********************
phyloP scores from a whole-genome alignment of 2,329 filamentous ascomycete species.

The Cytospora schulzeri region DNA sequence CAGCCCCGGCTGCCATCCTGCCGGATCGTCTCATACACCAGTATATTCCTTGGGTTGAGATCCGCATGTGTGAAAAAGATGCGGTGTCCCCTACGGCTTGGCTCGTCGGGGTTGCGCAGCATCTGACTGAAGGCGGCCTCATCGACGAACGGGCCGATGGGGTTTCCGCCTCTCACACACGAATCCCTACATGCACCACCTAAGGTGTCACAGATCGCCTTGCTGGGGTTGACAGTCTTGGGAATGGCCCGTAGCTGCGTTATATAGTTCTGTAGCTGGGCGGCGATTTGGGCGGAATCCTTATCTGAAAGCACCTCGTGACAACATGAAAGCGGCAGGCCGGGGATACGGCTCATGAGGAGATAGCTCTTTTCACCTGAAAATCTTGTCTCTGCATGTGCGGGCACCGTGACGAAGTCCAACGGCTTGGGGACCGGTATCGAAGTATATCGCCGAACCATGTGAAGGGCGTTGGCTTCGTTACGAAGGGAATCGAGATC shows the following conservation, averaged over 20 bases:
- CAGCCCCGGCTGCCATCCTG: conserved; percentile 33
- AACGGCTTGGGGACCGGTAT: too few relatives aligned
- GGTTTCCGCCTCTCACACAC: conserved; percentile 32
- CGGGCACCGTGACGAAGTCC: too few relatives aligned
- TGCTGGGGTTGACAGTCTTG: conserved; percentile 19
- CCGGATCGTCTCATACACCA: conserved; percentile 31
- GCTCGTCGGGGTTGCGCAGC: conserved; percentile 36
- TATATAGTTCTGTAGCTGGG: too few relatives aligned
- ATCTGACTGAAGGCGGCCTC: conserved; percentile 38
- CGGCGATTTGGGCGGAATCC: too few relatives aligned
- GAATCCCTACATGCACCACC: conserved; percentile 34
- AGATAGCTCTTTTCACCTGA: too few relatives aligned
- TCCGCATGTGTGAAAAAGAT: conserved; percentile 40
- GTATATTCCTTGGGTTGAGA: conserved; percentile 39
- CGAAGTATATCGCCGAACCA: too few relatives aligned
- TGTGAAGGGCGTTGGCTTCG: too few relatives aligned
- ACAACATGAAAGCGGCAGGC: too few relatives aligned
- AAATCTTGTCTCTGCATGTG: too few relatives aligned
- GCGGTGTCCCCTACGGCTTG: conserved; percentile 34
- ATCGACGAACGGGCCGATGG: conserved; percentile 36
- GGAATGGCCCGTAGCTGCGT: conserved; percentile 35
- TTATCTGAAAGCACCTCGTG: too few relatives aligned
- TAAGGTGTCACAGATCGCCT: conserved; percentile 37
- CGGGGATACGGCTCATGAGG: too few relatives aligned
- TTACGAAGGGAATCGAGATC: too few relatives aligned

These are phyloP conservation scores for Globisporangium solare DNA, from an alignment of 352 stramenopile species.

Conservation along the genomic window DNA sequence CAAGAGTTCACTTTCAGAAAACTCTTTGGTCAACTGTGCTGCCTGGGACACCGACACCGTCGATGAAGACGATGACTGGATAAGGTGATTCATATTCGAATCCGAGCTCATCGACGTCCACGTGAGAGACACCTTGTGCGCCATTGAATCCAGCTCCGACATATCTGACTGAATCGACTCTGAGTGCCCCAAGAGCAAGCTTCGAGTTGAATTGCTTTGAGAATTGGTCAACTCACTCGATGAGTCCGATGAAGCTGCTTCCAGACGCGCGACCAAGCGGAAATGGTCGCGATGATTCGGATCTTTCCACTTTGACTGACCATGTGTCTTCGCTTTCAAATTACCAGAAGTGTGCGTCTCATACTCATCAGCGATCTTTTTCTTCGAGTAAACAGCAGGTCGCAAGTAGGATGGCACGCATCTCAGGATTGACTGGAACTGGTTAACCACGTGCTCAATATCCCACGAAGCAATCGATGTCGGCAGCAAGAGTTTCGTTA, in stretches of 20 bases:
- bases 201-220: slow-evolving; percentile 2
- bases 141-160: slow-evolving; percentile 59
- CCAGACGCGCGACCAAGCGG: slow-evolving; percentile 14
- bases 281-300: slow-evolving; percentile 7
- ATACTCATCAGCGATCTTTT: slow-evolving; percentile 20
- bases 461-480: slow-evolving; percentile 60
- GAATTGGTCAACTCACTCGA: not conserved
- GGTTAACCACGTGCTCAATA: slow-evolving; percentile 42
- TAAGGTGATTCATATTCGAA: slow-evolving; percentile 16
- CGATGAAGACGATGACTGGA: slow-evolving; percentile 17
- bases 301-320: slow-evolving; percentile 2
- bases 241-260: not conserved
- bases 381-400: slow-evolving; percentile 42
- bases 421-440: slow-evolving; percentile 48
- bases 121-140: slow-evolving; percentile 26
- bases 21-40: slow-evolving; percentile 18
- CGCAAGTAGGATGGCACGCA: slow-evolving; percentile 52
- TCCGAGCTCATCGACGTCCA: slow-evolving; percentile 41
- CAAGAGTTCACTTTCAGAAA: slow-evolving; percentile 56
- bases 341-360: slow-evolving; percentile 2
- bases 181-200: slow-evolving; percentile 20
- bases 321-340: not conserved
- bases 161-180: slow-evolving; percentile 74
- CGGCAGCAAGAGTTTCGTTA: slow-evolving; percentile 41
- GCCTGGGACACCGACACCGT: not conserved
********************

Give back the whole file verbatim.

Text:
phyloP scores from a whole-genome alignment of 2,329 filamentous ascomycete species.

The Cytospora schulzeri region DNA sequence CAGCCCCGGCTGCCATCCTGCCGGATCGTCTCATACACCAGTATATTCCTTGGGTTGAGATCCGCATGTGTGAAAAAGATGCGGTGTCCCCTACGGCTTGGCTCGTCGGGGTTGCGCAGCATCTGACTGAAGGCGGCCTCATCGACGAACGGGCCGATGGGGTTTCCGCCTCTCACACACGAATCCCTACATGCACCACCTAAGGTGTCACAGATCGCCTTGCTGGGGTTGACAGTCTTGGGAATGGCCCGTAGCTGCGTTATATAGTTCTGTAGCTGGGCGGCGATTTGGGCGGAATCCTTATCTGAAAGCACCTCGTGACAACATGAAAGCGGCAGGCCGGGGATACGGCTCATGAGGAGATAGCTCTTTTCACCTGAAAATCTTGTCTCTGCATGTGCGGGCACCGTGACGAAGTCCAACGGCTTGGGGACCGGTATCGAAGTATATCGCCGAACCATGTGAAGGGCGTTGGCTTCGTTACGAAGGGAATCGAGATC shows the following conservation, averaged over 20 bases:
- CAGCCCCGGCTGCCATCCTG: conserved; percentile 33
- AACGGCTTGGGGACCGGTAT: too few relatives aligned
- GGTTTCCGCCTCTCACACAC: conserved; percentile 32
- CGGGCACCGTGACGAAGTCC: too few relatives aligned
- TGCTGGGGTTGACAGTCTTG: conserved; percentile 19
- CCGGATCGTCTCATACACCA: conserved; percentile 31
- GCTCGTCGGGGTTGCGCAGC: conserved; percentile 36
- TATATAGTTCTGTAGCTGGG: too few relatives aligned
- ATCTGACTGAAGGCGGCCTC: conserved; percentile 38
- CGGCGATTTGGGCGGAATCC: too few relatives aligned
- GAATCCCTACATGCACCACC: conserved; percentile 34
- AGATAGCTCTTTTCACCTGA: too few relatives aligned
- TCCGCATGTGTGAAAAAGAT: conserved; percentile 40
- GTATATTCCTTGGGTTGAGA: conserved; percentile 39
- CGAAGTATATCGCCGAACCA: too few relatives aligned
- TGTGAAGGGCGTTGGCTTCG: too few relatives aligned
- ACAACATGAAAGCGGCAGGC: too few relatives aligned
- AAATCTTGTCTCTGCATGTG: too few relatives aligned
- GCGGTGTCCCCTACGGCTTG: conserved; percentile 34
- ATCGACGAACGGGCCGATGG: conserved; percentile 36
- GGAATGGCCCGTAGCTGCGT: conserved; percentile 35
- TTATCTGAAAGCACCTCGTG: too few relatives aligned
- TAAGGTGTCACAGATCGCCT: conserved; percentile 37
- CGGGGATACGGCTCATGAGG: too few relatives aligned
- TTACGAAGGGAATCGAGATC: too few relatives aligned

These are phyloP conservation scores for Globisporangium solare DNA, from an alignment of 352 stramenopile species.

Conservation along the genomic window DNA sequence CAAGAGTTCACTTTCAGAAAACTCTTTGGTCAACTGTGCTGCCTGGGACACCGACACCGTCGATGAAGACGATGACTGGATAAGGTGATTCATATTCGAATCCGAGCTCATCGACGTCCACGTGAGAGACACCTTGTGCGCCATTGAATCCAGCTCCGACATATCTGACTGAATCGACTCTGAGTGCCCCAAGAGCAAGCTTCGAGTTGAATTGCTTTGAGAATTGGTCAACTCACTCGATGAGTCCGATGAAGCTGCTTCCAGACGCGCGACCAAGCGGAAATGGTCGCGATGATTCGGATCTTTCCACTTTGACTGACCATGTGTCTTCGCTTTCAAATTACCAGAAGTGTGCGTCTCATACTCATCAGCGATCTTTTTCTTCGAGTAAACAGCAGGTCGCAAGTAGGATGGCACGCATCTCAGGATTGACTGGAACTGGTTAACCACGTGCTCAATATCCCACGAAGCAATCGATGTCGGCAGCAAGAGTTTCGTTA, in stretches of 20 bases:
- bases 201-220: slow-evolving; percentile 2
- bases 141-160: slow-evolving; percentile 59
- CCAGACGCGCGACCAAGCGG: slow-evolving; percentile 14
- bases 281-300: slow-evolving; percentile 7
- ATACTCATCAGCGATCTTTT: slow-evolving; percentile 20
- bases 461-480: slow-evolving; percentile 60
- GAATTGGTCAACTCACTCGA: not conserved
- GGTTAACCACGTGCTCAATA: slow-evolving; percentile 42
- TAAGGTGATTCATATTCGAA: slow-evolving; percentile 16
- CGATGAAGACGATGACTGGA: slow-evolving; percentile 17
- bases 301-320: slow-evolving; percentile 2
- bases 241-260: not conserved
- bases 381-400: slow-evolving; percentile 42
- bases 421-440: slow-evolving; percentile 48
- bases 121-140: slow-evolving; percentile 26
- bases 21-40: slow-evolving; percentile 18
- CGCAAGTAGGATGGCACGCA: slow-evolving; percentile 52
- TCCGAGCTCATCGACGTCCA: slow-evolving; percentile 41
- CAAGAGTTCACTTTCAGAAA: slow-evolving; percentile 56
- bases 341-360: slow-evolving; percentile 2
- bases 181-200: slow-evolving; percentile 20
- bases 321-340: not conserved
- bases 161-180: slow-evolving; percentile 74
- CGGCAGCAAGAGTTTCGTTA: slow-evolving; percentile 41
- GCCTGGGACACCGACACCGT: not conserved